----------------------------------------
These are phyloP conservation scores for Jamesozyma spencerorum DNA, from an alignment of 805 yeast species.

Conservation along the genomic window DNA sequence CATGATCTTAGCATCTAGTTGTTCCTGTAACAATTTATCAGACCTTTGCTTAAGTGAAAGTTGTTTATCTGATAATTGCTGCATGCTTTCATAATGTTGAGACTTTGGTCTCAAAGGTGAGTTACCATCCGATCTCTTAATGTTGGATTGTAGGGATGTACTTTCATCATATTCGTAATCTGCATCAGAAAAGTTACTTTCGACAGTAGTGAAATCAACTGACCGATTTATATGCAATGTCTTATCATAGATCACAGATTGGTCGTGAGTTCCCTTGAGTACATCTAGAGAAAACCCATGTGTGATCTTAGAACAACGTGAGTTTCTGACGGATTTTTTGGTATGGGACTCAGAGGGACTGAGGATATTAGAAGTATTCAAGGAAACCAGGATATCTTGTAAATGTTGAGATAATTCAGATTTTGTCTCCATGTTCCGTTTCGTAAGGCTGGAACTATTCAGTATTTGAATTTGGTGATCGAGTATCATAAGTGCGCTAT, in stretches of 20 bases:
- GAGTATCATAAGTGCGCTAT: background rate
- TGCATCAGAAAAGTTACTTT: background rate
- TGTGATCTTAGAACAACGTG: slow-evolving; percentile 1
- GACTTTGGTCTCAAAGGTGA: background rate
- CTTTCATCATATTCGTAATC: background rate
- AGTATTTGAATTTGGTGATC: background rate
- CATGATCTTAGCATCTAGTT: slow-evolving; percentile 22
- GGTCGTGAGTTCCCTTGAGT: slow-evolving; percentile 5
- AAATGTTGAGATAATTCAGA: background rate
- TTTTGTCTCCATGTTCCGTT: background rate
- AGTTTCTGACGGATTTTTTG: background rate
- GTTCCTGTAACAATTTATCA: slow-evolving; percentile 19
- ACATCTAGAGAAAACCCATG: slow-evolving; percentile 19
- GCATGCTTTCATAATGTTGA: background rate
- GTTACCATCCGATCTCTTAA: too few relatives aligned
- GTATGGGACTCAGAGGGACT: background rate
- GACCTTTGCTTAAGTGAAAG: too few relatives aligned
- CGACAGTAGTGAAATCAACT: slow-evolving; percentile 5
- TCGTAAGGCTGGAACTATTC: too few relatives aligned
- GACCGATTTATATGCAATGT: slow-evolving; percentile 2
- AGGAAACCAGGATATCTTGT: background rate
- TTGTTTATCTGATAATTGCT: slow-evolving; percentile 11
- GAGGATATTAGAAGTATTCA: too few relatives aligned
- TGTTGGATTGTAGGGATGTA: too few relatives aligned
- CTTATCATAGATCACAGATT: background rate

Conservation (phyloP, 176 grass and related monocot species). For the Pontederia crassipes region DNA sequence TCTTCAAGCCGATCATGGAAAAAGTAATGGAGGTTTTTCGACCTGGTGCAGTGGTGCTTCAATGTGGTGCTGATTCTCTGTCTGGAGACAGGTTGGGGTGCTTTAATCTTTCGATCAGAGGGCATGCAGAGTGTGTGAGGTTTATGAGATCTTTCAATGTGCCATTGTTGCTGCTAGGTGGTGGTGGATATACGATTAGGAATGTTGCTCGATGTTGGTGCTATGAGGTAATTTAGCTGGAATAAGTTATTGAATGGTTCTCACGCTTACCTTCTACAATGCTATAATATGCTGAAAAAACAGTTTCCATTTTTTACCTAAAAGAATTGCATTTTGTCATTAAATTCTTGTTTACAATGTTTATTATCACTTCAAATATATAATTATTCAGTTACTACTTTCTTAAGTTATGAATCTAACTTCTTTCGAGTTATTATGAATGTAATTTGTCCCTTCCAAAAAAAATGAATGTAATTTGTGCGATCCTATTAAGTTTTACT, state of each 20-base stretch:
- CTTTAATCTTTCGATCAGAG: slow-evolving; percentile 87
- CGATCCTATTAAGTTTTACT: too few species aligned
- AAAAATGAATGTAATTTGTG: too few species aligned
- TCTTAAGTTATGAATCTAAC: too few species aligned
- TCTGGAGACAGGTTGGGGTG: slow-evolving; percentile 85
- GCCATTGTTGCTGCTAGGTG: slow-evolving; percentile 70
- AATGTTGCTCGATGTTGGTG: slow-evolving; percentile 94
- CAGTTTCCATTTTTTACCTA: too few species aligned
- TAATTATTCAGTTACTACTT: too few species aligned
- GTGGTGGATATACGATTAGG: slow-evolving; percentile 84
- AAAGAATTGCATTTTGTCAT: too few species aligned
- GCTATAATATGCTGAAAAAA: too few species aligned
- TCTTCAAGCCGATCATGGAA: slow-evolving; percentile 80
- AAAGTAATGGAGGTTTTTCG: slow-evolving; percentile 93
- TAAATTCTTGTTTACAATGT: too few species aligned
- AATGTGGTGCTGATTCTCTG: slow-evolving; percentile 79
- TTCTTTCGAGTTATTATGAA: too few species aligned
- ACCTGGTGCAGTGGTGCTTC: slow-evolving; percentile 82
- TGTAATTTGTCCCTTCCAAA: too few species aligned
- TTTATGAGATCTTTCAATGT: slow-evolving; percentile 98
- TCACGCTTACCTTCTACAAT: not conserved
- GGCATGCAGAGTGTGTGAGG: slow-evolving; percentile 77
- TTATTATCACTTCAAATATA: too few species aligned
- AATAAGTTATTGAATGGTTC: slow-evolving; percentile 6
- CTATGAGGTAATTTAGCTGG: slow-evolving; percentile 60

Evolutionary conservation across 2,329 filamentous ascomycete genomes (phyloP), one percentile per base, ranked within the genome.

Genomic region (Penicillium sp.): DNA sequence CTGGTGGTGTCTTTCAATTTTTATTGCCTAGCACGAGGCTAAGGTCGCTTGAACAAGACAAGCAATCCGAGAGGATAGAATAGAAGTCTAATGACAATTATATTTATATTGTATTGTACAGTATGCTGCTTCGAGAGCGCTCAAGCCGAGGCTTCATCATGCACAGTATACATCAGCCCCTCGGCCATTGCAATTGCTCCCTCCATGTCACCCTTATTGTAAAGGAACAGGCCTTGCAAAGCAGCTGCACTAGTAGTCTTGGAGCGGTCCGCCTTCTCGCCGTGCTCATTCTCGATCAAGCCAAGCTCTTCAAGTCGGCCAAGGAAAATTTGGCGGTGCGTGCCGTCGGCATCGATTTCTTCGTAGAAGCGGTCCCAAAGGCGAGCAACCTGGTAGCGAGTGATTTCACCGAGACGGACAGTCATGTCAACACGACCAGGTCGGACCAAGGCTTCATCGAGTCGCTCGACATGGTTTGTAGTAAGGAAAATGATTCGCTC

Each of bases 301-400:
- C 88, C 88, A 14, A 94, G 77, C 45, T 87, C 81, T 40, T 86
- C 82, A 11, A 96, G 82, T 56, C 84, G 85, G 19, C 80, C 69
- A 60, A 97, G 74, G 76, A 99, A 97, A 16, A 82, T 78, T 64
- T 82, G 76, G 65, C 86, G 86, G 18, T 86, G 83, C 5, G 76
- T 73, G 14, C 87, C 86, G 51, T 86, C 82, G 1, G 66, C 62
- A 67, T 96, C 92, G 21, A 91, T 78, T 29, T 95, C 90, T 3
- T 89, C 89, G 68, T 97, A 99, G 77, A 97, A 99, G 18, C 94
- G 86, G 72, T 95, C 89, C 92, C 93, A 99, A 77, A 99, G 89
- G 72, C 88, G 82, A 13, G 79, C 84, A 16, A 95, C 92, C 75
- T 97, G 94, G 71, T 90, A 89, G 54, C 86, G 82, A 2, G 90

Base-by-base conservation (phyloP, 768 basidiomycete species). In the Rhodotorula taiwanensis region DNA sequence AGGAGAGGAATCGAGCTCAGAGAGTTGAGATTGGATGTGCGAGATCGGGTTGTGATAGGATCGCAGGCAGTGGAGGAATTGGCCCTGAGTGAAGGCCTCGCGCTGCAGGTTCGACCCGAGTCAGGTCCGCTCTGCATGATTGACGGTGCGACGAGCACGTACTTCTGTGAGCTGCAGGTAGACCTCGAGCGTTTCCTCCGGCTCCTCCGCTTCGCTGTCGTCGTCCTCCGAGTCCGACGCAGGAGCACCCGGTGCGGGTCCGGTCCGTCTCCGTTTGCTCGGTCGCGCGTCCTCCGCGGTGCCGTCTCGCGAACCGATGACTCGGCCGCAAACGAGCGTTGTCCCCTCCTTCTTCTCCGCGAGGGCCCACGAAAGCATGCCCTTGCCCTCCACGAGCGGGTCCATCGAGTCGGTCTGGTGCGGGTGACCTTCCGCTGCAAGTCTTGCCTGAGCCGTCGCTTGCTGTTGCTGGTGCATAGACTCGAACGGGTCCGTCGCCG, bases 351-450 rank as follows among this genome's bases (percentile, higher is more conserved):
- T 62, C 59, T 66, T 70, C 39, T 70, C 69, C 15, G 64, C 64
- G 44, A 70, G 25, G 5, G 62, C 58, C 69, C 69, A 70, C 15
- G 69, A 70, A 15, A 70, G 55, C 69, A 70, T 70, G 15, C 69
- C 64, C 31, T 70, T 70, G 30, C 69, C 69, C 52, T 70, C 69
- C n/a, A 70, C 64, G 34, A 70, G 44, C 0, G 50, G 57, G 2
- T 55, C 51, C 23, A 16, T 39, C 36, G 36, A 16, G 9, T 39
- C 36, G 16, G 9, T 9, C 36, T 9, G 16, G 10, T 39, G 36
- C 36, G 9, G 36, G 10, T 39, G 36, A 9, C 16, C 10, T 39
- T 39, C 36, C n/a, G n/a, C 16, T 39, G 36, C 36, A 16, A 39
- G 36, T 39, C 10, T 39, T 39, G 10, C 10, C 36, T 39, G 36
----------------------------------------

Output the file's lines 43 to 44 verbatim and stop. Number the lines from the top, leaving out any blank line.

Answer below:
- TAAATTCTTGTTTACAATGT: too few species aligned
- AATGTGGTGCTGATTCTCTG: slow-evolving; percentile 79